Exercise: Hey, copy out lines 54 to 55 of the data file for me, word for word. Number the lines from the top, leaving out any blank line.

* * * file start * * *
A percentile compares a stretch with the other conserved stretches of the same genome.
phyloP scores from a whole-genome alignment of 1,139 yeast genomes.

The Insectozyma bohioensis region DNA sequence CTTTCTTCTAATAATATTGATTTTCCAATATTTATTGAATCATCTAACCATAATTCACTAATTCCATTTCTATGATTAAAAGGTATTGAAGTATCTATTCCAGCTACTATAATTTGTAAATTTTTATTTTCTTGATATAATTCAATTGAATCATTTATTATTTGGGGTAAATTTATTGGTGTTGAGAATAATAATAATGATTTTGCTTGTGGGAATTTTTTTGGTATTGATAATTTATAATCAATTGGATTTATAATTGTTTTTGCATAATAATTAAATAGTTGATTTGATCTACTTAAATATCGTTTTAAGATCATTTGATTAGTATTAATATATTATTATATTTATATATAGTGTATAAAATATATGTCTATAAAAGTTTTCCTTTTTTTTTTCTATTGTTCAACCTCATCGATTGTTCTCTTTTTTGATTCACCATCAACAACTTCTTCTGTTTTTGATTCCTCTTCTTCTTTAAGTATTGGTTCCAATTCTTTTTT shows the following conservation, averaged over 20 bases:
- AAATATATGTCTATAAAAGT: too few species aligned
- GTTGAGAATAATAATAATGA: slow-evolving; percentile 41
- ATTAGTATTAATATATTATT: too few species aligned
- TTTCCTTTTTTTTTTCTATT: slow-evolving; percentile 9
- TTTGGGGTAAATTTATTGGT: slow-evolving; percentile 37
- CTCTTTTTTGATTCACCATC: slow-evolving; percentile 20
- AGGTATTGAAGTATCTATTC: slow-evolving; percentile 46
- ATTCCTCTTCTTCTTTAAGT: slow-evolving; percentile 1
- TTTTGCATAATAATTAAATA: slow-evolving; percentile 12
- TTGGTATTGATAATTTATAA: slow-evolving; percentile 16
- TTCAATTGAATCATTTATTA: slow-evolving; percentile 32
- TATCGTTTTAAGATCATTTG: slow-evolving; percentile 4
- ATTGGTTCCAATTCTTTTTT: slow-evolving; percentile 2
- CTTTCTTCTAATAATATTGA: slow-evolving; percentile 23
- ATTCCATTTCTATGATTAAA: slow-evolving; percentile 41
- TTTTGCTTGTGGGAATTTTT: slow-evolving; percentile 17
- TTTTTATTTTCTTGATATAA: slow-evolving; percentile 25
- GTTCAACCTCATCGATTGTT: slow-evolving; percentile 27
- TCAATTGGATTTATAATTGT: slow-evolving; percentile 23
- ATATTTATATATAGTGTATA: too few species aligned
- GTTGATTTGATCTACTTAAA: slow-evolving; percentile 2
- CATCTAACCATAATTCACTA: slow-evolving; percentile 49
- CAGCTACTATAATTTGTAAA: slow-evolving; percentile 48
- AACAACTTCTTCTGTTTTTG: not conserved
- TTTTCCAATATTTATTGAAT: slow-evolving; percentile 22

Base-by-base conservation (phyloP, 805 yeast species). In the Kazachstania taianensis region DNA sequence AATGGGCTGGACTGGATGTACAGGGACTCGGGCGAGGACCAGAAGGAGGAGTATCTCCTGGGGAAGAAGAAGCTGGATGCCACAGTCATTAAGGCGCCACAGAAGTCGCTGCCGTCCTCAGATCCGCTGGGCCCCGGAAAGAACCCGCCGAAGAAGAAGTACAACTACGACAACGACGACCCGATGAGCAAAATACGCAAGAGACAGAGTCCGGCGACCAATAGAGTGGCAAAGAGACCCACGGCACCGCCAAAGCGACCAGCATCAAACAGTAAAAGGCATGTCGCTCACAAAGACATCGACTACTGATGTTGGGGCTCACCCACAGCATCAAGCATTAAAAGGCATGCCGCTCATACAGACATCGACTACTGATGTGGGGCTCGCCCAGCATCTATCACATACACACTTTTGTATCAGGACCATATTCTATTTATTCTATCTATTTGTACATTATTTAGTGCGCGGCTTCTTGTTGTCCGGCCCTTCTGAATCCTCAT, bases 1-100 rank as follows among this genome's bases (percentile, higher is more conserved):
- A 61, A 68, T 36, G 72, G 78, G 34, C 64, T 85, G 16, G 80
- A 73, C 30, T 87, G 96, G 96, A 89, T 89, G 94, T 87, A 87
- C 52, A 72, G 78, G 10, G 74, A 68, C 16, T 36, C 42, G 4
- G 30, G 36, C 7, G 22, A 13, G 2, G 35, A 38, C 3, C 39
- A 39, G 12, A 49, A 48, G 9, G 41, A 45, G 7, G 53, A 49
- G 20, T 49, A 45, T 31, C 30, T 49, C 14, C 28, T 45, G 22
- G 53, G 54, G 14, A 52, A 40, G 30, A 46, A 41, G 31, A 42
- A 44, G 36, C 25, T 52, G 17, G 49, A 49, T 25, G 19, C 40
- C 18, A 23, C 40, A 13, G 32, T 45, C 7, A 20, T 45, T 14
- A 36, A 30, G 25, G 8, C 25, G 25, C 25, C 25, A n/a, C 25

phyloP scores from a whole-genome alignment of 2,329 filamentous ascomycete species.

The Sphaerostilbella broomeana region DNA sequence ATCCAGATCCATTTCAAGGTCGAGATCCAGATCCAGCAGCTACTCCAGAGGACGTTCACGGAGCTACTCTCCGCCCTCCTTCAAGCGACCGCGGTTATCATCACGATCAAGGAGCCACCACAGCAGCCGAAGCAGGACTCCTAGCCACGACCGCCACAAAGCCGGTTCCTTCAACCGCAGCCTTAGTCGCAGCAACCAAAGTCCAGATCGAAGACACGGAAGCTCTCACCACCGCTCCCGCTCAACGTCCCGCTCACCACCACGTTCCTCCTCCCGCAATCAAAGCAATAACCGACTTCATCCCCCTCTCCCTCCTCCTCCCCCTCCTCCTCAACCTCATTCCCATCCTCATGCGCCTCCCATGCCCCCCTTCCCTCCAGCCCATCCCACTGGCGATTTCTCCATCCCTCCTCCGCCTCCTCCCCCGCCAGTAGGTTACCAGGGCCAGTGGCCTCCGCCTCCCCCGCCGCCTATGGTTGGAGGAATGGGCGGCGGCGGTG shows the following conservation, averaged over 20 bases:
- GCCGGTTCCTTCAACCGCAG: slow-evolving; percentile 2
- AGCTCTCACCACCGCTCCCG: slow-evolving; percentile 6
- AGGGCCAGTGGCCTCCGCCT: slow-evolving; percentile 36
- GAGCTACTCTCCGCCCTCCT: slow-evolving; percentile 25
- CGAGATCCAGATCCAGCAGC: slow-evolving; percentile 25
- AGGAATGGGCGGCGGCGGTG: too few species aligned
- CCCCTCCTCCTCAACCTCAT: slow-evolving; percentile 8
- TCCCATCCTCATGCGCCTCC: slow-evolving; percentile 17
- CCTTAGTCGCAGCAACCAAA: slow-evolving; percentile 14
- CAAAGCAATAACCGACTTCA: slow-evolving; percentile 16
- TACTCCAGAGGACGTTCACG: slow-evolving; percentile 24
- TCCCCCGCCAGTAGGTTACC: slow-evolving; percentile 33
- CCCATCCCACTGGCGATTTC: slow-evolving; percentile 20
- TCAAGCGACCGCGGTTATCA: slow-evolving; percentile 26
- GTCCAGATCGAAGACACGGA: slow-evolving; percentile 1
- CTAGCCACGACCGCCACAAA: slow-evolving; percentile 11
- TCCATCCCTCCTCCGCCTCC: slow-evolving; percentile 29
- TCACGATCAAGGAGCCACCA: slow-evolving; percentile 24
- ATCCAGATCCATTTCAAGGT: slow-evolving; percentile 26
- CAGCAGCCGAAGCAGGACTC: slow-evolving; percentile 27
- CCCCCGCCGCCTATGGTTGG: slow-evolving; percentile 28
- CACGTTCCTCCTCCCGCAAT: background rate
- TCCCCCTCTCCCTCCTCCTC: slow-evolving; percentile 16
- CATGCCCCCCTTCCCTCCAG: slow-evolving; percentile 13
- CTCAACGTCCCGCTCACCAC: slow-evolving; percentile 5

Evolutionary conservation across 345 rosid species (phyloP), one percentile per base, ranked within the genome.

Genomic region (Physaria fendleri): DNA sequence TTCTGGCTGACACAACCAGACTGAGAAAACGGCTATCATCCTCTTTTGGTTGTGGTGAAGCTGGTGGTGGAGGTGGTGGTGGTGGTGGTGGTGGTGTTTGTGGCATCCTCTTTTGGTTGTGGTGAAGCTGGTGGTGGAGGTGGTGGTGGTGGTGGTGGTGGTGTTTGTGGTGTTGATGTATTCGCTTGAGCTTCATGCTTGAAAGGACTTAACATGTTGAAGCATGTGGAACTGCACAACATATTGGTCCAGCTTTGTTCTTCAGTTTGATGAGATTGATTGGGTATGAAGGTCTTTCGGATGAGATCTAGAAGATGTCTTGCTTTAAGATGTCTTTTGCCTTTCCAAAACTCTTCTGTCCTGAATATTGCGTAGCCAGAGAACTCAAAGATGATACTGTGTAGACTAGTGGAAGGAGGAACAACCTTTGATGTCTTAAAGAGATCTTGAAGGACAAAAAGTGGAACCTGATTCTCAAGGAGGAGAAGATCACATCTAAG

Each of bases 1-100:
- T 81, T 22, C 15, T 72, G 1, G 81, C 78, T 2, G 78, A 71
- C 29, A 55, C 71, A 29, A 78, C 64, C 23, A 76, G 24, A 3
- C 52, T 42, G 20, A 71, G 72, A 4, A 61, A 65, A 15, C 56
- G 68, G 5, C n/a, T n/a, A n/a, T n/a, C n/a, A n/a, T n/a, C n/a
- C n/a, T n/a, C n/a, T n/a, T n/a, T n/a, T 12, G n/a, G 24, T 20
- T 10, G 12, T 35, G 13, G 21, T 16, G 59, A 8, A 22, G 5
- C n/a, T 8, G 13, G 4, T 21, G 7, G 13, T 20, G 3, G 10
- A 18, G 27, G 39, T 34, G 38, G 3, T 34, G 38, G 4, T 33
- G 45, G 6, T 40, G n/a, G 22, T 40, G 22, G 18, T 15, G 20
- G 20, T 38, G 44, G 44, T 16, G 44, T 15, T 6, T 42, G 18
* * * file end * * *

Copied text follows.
- CCCATCCCACTGGCGATTTC: slow-evolving; percentile 20
- TCAAGCGACCGCGGTTATCA: slow-evolving; percentile 26